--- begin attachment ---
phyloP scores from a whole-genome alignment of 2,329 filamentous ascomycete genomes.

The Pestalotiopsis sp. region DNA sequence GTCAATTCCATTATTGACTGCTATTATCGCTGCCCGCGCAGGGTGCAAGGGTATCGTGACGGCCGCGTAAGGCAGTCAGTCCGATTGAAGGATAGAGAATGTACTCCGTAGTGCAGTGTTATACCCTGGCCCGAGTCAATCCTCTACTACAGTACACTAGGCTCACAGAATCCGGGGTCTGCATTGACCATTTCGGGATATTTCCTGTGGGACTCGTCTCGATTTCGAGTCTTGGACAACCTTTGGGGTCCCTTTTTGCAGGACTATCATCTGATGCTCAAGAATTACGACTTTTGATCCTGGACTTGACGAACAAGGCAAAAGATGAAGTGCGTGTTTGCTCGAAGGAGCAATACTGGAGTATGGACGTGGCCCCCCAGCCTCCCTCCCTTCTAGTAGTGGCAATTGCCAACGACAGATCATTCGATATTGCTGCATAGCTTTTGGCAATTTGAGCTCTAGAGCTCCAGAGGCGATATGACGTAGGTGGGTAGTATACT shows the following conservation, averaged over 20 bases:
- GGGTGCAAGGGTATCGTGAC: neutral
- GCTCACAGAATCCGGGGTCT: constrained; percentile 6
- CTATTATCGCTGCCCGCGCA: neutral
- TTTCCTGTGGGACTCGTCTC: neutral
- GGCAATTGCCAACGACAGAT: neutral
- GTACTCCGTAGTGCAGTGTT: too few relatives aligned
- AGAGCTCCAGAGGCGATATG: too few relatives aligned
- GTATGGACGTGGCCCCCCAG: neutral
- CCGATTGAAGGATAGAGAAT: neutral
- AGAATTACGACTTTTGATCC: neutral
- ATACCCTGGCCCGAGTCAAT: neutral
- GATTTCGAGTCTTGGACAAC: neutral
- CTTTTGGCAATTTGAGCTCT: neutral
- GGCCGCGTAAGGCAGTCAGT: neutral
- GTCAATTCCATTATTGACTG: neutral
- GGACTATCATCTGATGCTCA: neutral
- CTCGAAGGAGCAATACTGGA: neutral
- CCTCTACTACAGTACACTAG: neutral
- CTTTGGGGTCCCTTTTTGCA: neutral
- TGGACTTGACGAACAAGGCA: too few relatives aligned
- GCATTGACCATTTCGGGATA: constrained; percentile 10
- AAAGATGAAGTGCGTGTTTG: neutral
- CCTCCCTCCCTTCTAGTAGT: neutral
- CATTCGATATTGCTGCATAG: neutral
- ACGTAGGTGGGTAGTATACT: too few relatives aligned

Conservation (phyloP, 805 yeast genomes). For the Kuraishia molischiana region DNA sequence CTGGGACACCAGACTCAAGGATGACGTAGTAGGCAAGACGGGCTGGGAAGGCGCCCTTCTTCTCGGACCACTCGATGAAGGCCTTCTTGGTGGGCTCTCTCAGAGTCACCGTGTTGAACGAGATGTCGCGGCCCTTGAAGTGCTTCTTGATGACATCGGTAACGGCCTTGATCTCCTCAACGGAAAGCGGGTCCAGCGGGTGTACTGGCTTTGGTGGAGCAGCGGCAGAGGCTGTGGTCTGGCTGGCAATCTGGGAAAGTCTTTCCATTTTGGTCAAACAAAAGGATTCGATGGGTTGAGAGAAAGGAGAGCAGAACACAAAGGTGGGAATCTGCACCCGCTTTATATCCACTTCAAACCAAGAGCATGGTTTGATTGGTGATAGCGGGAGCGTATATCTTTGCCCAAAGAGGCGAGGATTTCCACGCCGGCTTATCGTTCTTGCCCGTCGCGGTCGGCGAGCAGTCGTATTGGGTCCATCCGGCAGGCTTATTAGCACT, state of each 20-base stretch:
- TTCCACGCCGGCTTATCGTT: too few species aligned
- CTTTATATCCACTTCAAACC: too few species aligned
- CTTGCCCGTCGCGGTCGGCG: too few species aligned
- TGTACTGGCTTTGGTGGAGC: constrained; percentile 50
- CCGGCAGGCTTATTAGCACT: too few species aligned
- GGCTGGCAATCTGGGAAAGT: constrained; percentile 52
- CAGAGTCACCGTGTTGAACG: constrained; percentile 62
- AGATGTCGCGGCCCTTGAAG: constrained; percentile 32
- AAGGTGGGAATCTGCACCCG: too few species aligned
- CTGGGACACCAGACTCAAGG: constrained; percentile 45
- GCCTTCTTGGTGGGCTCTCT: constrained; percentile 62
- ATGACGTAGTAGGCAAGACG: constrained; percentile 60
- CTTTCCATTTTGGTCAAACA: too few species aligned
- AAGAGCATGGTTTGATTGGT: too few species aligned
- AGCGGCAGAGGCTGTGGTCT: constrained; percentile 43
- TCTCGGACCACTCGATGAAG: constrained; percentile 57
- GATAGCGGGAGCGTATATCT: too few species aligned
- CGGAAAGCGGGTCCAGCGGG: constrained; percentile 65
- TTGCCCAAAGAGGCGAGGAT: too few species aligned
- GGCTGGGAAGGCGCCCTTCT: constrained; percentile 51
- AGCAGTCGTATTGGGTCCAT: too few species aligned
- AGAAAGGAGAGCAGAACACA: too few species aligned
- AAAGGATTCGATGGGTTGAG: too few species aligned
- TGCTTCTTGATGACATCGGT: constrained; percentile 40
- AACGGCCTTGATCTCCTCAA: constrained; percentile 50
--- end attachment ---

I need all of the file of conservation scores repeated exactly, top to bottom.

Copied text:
phyloP scores from a whole-genome alignment of 2,329 filamentous ascomycete genomes.

The Pestalotiopsis sp. region DNA sequence GTCAATTCCATTATTGACTGCTATTATCGCTGCCCGCGCAGGGTGCAAGGGTATCGTGACGGCCGCGTAAGGCAGTCAGTCCGATTGAAGGATAGAGAATGTACTCCGTAGTGCAGTGTTATACCCTGGCCCGAGTCAATCCTCTACTACAGTACACTAGGCTCACAGAATCCGGGGTCTGCATTGACCATTTCGGGATATTTCCTGTGGGACTCGTCTCGATTTCGAGTCTTGGACAACCTTTGGGGTCCCTTTTTGCAGGACTATCATCTGATGCTCAAGAATTACGACTTTTGATCCTGGACTTGACGAACAAGGCAAAAGATGAAGTGCGTGTTTGCTCGAAGGAGCAATACTGGAGTATGGACGTGGCCCCCCAGCCTCCCTCCCTTCTAGTAGTGGCAATTGCCAACGACAGATCATTCGATATTGCTGCATAGCTTTTGGCAATTTGAGCTCTAGAGCTCCAGAGGCGATATGACGTAGGTGGGTAGTATACT shows the following conservation, averaged over 20 bases:
- GGGTGCAAGGGTATCGTGAC: neutral
- GCTCACAGAATCCGGGGTCT: constrained; percentile 6
- CTATTATCGCTGCCCGCGCA: neutral
- TTTCCTGTGGGACTCGTCTC: neutral
- GGCAATTGCCAACGACAGAT: neutral
- GTACTCCGTAGTGCAGTGTT: too few relatives aligned
- AGAGCTCCAGAGGCGATATG: too few relatives aligned
- GTATGGACGTGGCCCCCCAG: neutral
- CCGATTGAAGGATAGAGAAT: neutral
- AGAATTACGACTTTTGATCC: neutral
- ATACCCTGGCCCGAGTCAAT: neutral
- GATTTCGAGTCTTGGACAAC: neutral
- CTTTTGGCAATTTGAGCTCT: neutral
- GGCCGCGTAAGGCAGTCAGT: neutral
- GTCAATTCCATTATTGACTG: neutral
- GGACTATCATCTGATGCTCA: neutral
- CTCGAAGGAGCAATACTGGA: neutral
- CCTCTACTACAGTACACTAG: neutral
- CTTTGGGGTCCCTTTTTGCA: neutral
- TGGACTTGACGAACAAGGCA: too few relatives aligned
- GCATTGACCATTTCGGGATA: constrained; percentile 10
- AAAGATGAAGTGCGTGTTTG: neutral
- CCTCCCTCCCTTCTAGTAGT: neutral
- CATTCGATATTGCTGCATAG: neutral
- ACGTAGGTGGGTAGTATACT: too few relatives aligned

Conservation (phyloP, 805 yeast genomes). For the Kuraishia molischiana region DNA sequence CTGGGACACCAGACTCAAGGATGACGTAGTAGGCAAGACGGGCTGGGAAGGCGCCCTTCTTCTCGGACCACTCGATGAAGGCCTTCTTGGTGGGCTCTCTCAGAGTCACCGTGTTGAACGAGATGTCGCGGCCCTTGAAGTGCTTCTTGATGACATCGGTAACGGCCTTGATCTCCTCAACGGAAAGCGGGTCCAGCGGGTGTACTGGCTTTGGTGGAGCAGCGGCAGAGGCTGTGGTCTGGCTGGCAATCTGGGAAAGTCTTTCCATTTTGGTCAAACAAAAGGATTCGATGGGTTGAGAGAAAGGAGAGCAGAACACAAAGGTGGGAATCTGCACCCGCTTTATATCCACTTCAAACCAAGAGCATGGTTTGATTGGTGATAGCGGGAGCGTATATCTTTGCCCAAAGAGGCGAGGATTTCCACGCCGGCTTATCGTTCTTGCCCGTCGCGGTCGGCGAGCAGTCGTATTGGGTCCATCCGGCAGGCTTATTAGCACT, state of each 20-base stretch:
- TTCCACGCCGGCTTATCGTT: too few species aligned
- CTTTATATCCACTTCAAACC: too few species aligned
- CTTGCCCGTCGCGGTCGGCG: too few species aligned
- TGTACTGGCTTTGGTGGAGC: constrained; percentile 50
- CCGGCAGGCTTATTAGCACT: too few species aligned
- GGCTGGCAATCTGGGAAAGT: constrained; percentile 52
- CAGAGTCACCGTGTTGAACG: constrained; percentile 62
- AGATGTCGCGGCCCTTGAAG: constrained; percentile 32
- AAGGTGGGAATCTGCACCCG: too few species aligned
- CTGGGACACCAGACTCAAGG: constrained; percentile 45
- GCCTTCTTGGTGGGCTCTCT: constrained; percentile 62
- ATGACGTAGTAGGCAAGACG: constrained; percentile 60
- CTTTCCATTTTGGTCAAACA: too few species aligned
- AAGAGCATGGTTTGATTGGT: too few species aligned
- AGCGGCAGAGGCTGTGGTCT: constrained; percentile 43
- TCTCGGACCACTCGATGAAG: constrained; percentile 57
- GATAGCGGGAGCGTATATCT: too few species aligned
- CGGAAAGCGGGTCCAGCGGG: constrained; percentile 65
- TTGCCCAAAGAGGCGAGGAT: too few species aligned
- GGCTGGGAAGGCGCCCTTCT: constrained; percentile 51
- AGCAGTCGTATTGGGTCCAT: too few species aligned
- AGAAAGGAGAGCAGAACACA: too few species aligned
- AAAGGATTCGATGGGTTGAG: too few species aligned
- TGCTTCTTGATGACATCGGT: constrained; percentile 40
- AACGGCCTTGATCTCCTCAA: constrained; percentile 50